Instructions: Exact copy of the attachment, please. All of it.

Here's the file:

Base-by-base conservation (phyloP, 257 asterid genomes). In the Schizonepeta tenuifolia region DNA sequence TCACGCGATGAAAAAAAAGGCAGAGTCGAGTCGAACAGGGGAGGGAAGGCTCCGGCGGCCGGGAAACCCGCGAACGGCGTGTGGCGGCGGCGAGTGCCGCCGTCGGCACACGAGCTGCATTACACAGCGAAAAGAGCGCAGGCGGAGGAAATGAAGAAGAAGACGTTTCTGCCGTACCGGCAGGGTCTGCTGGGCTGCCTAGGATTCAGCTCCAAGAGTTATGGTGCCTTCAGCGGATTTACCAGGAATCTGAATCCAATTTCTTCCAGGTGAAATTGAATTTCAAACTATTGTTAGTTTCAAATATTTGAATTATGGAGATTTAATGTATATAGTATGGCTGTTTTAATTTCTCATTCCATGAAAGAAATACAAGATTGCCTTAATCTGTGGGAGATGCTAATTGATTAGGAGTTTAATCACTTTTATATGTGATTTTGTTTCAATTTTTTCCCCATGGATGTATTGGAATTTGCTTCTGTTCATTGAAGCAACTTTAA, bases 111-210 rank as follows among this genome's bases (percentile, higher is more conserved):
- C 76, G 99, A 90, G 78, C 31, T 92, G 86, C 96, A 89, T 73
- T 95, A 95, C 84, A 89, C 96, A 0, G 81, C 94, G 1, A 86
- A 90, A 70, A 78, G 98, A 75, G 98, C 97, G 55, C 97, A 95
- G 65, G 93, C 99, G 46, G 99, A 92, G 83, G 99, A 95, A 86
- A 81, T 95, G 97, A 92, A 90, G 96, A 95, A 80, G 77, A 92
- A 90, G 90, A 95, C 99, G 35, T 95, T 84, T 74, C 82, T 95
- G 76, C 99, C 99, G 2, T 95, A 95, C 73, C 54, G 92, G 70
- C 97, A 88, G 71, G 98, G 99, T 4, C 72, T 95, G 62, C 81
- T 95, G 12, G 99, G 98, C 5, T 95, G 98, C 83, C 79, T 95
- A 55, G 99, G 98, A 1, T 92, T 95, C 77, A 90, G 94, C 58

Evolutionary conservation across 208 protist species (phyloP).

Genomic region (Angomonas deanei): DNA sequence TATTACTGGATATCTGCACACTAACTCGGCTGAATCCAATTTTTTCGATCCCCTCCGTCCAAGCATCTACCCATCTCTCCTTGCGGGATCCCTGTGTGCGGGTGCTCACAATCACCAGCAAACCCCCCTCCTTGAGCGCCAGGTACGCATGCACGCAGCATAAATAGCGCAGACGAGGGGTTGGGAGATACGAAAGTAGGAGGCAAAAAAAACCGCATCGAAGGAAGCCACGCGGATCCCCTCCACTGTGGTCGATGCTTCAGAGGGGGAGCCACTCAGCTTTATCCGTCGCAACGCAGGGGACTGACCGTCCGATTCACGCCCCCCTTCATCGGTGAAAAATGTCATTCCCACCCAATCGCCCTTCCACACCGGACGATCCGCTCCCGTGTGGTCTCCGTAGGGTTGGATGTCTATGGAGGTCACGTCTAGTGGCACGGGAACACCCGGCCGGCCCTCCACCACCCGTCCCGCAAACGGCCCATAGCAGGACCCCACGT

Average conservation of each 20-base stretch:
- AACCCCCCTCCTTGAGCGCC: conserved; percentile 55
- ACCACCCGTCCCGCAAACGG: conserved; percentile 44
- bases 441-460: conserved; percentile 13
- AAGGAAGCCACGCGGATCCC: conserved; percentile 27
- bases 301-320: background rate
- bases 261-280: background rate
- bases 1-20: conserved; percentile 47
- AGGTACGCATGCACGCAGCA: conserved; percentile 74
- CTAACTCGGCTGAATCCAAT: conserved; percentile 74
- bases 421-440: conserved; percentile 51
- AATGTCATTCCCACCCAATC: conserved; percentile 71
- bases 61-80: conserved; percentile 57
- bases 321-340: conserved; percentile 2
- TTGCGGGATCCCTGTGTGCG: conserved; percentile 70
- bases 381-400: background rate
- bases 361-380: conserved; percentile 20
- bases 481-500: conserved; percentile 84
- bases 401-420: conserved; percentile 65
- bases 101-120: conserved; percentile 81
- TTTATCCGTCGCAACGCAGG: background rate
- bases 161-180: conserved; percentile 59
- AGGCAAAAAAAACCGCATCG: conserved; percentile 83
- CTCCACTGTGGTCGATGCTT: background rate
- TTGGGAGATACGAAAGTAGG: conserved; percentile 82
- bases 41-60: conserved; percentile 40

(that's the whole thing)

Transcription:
Base-by-base conservation (phyloP, 257 asterid genomes). In the Schizonepeta tenuifolia region DNA sequence TCACGCGATGAAAAAAAAGGCAGAGTCGAGTCGAACAGGGGAGGGAAGGCTCCGGCGGCCGGGAAACCCGCGAACGGCGTGTGGCGGCGGCGAGTGCCGCCGTCGGCACACGAGCTGCATTACACAGCGAAAAGAGCGCAGGCGGAGGAAATGAAGAAGAAGACGTTTCTGCCGTACCGGCAGGGTCTGCTGGGCTGCCTAGGATTCAGCTCCAAGAGTTATGGTGCCTTCAGCGGATTTACCAGGAATCTGAATCCAATTTCTTCCAGGTGAAATTGAATTTCAAACTATTGTTAGTTTCAAATATTTGAATTATGGAGATTTAATGTATATAGTATGGCTGTTTTAATTTCTCATTCCATGAAAGAAATACAAGATTGCCTTAATCTGTGGGAGATGCTAATTGATTAGGAGTTTAATCACTTTTATATGTGATTTTGTTTCAATTTTTTCCCCATGGATGTATTGGAATTTGCTTCTGTTCATTGAAGCAACTTTAA, bases 111-210 rank as follows among this genome's bases (percentile, higher is more conserved):
- C 76, G 99, A 90, G 78, C 31, T 92, G 86, C 96, A 89, T 73
- T 95, A 95, C 84, A 89, C 96, A 0, G 81, C 94, G 1, A 86
- A 90, A 70, A 78, G 98, A 75, G 98, C 97, G 55, C 97, A 95
- G 65, G 93, C 99, G 46, G 99, A 92, G 83, G 99, A 95, A 86
- A 81, T 95, G 97, A 92, A 90, G 96, A 95, A 80, G 77, A 92
- A 90, G 90, A 95, C 99, G 35, T 95, T 84, T 74, C 82, T 95
- G 76, C 99, C 99, G 2, T 95, A 95, C 73, C 54, G 92, G 70
- C 97, A 88, G 71, G 98, G 99, T 4, C 72, T 95, G 62, C 81
- T 95, G 12, G 99, G 98, C 5, T 95, G 98, C 83, C 79, T 95
- A 55, G 99, G 98, A 1, T 92, T 95, C 77, A 90, G 94, C 58

Evolutionary conservation across 208 protist species (phyloP).

Genomic region (Angomonas deanei): DNA sequence TATTACTGGATATCTGCACACTAACTCGGCTGAATCCAATTTTTTCGATCCCCTCCGTCCAAGCATCTACCCATCTCTCCTTGCGGGATCCCTGTGTGCGGGTGCTCACAATCACCAGCAAACCCCCCTCCTTGAGCGCCAGGTACGCATGCACGCAGCATAAATAGCGCAGACGAGGGGTTGGGAGATACGAAAGTAGGAGGCAAAAAAAACCGCATCGAAGGAAGCCACGCGGATCCCCTCCACTGTGGTCGATGCTTCAGAGGGGGAGCCACTCAGCTTTATCCGTCGCAACGCAGGGGACTGACCGTCCGATTCACGCCCCCCTTCATCGGTGAAAAATGTCATTCCCACCCAATCGCCCTTCCACACCGGACGATCCGCTCCCGTGTGGTCTCCGTAGGGTTGGATGTCTATGGAGGTCACGTCTAGTGGCACGGGAACACCCGGCCGGCCCTCCACCACCCGTCCCGCAAACGGCCCATAGCAGGACCCCACGT

Average conservation of each 20-base stretch:
- AACCCCCCTCCTTGAGCGCC: conserved; percentile 55
- ACCACCCGTCCCGCAAACGG: conserved; percentile 44
- bases 441-460: conserved; percentile 13
- AAGGAAGCCACGCGGATCCC: conserved; percentile 27
- bases 301-320: background rate
- bases 261-280: background rate
- bases 1-20: conserved; percentile 47
- AGGTACGCATGCACGCAGCA: conserved; percentile 74
- CTAACTCGGCTGAATCCAAT: conserved; percentile 74
- bases 421-440: conserved; percentile 51
- AATGTCATTCCCACCCAATC: conserved; percentile 71
- bases 61-80: conserved; percentile 57
- bases 321-340: conserved; percentile 2
- TTGCGGGATCCCTGTGTGCG: conserved; percentile 70
- bases 381-400: background rate
- bases 361-380: conserved; percentile 20
- bases 481-500: conserved; percentile 84
- bases 401-420: conserved; percentile 65
- bases 101-120: conserved; percentile 81
- TTTATCCGTCGCAACGCAGG: background rate
- bases 161-180: conserved; percentile 59
- AGGCAAAAAAAACCGCATCG: conserved; percentile 83
- CTCCACTGTGGTCGATGCTT: background rate
- TTGGGAGATACGAAAGTAGG: conserved; percentile 82
- bases 41-60: conserved; percentile 40